The Israeli army really wants to see Palestinian nonviolent activist Issa Amro in prison. We ask Issa why he’s facing 18 charges now, and what ‘winning’ would mean for him.
Video Aaron Rotenberg, interview by A. Daniel Roth, and text by Michael Schaeffer Omer-Man
Nonviolent Palestinian organizer Issa Amro has been practicing and teaching nonviolent resistance and civil disobedience in the occupied city of Hebron since 2003, in part through the local activist group he helped establish and operates, Youth Against Settlements. Recently, the Israeli army announced that it plans to prosecute him for 18 separate charges going all the way back to 2010.
Almost all of the charges are related to his political activity and nonviolent action. Under Israeli military law, there is no legal avenue for Palestinians to protest or demonstrate politically. Amro’s activism, much of which is the basis for his current charges, has been reported by +972 here, here,here and here.
+972 sat down to speak with Amro earlier this month. In the three-part video interview below, Amro talks about the charges against him and why he thinks Israel wants to suppress his and others’ nonviolent resistance to the occupation, particularly in Hebron. “Winning,”he explains, would be if the entire Palestinian people adopted nonviolence and civil disobedience as their method of ending the occupation. Amro also discusses the Cinema Hebron project he is working on with Jewish partners from activist groups All That’s Left and the Center for Jewish Nonviolence.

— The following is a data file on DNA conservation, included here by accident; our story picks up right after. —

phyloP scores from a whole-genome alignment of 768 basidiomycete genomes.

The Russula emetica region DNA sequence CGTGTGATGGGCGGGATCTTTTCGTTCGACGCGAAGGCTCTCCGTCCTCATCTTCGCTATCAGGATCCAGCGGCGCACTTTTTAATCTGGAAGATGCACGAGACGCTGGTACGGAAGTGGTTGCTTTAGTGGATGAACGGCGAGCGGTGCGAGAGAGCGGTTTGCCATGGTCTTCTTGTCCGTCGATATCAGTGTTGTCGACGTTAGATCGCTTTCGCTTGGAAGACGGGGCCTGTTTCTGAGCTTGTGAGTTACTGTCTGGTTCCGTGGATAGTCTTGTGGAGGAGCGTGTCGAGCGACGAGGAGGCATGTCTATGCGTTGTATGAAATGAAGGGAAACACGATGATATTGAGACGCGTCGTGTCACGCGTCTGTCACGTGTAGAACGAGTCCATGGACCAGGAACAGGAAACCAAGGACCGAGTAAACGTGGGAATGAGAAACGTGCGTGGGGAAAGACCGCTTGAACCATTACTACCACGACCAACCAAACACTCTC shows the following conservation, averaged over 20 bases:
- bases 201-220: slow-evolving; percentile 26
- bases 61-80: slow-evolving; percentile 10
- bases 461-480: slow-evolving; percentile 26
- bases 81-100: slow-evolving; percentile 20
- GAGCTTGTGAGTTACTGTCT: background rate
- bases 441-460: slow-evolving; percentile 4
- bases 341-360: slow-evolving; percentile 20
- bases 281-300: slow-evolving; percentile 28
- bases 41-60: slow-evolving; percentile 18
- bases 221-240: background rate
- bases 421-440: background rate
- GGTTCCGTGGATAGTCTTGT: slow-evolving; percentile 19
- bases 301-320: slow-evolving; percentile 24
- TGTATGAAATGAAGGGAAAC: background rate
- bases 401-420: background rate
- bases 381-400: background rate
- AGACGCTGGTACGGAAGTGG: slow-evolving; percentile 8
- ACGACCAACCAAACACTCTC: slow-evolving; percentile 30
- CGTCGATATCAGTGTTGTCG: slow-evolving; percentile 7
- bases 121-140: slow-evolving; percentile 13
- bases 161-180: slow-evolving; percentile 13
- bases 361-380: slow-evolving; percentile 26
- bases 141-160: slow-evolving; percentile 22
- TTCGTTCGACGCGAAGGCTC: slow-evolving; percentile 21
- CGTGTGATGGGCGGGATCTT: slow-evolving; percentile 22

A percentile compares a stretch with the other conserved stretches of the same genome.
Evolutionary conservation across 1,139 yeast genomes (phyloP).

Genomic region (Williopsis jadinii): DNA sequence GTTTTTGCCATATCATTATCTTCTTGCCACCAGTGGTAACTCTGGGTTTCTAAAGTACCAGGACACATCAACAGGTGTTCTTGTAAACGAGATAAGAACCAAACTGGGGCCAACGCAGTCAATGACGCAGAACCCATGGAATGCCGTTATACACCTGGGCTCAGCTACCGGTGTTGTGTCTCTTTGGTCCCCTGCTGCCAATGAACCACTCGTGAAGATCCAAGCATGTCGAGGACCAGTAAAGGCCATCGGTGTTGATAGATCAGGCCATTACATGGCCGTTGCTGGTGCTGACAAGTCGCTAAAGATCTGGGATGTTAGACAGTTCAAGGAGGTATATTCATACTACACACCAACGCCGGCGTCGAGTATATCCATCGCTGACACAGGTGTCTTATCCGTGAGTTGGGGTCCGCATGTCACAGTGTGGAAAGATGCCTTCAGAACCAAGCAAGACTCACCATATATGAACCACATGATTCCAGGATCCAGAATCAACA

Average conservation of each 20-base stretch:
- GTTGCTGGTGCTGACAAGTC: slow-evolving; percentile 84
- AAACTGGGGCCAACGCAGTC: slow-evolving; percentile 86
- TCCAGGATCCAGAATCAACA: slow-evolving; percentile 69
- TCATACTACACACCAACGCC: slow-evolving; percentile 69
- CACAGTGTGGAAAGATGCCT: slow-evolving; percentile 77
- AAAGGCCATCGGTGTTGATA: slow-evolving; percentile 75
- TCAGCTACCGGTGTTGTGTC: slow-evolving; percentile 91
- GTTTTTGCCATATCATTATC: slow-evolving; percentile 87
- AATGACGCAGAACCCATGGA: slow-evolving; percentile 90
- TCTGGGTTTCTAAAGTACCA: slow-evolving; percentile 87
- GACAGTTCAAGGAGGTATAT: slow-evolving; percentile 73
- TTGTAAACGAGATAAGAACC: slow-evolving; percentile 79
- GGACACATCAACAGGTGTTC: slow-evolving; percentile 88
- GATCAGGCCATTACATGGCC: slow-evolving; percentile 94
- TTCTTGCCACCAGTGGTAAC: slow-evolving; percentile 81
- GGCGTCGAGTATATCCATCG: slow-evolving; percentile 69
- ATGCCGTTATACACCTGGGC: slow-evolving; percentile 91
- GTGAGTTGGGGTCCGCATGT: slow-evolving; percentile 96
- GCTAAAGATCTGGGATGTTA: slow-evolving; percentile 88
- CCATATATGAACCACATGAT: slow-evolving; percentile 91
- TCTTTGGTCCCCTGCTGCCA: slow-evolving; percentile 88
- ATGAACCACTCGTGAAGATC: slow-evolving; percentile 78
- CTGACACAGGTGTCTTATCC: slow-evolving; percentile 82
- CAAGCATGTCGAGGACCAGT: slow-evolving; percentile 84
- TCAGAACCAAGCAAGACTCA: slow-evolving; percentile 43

Amro was scheduled to have his first court date for the long list of charges on Sunday, but the hearing was delayed at the last minute. Considered a human rights defender by many in the international community, his latest persecution by Israeli military authorities has spurred several activist campaigns and garnered international media attention. Earlier this year, Amnesty International said it believed Amro and another activist from Hebron had been arrested “solely for their peaceful exercise of their rights to freedom of expression and assembly.”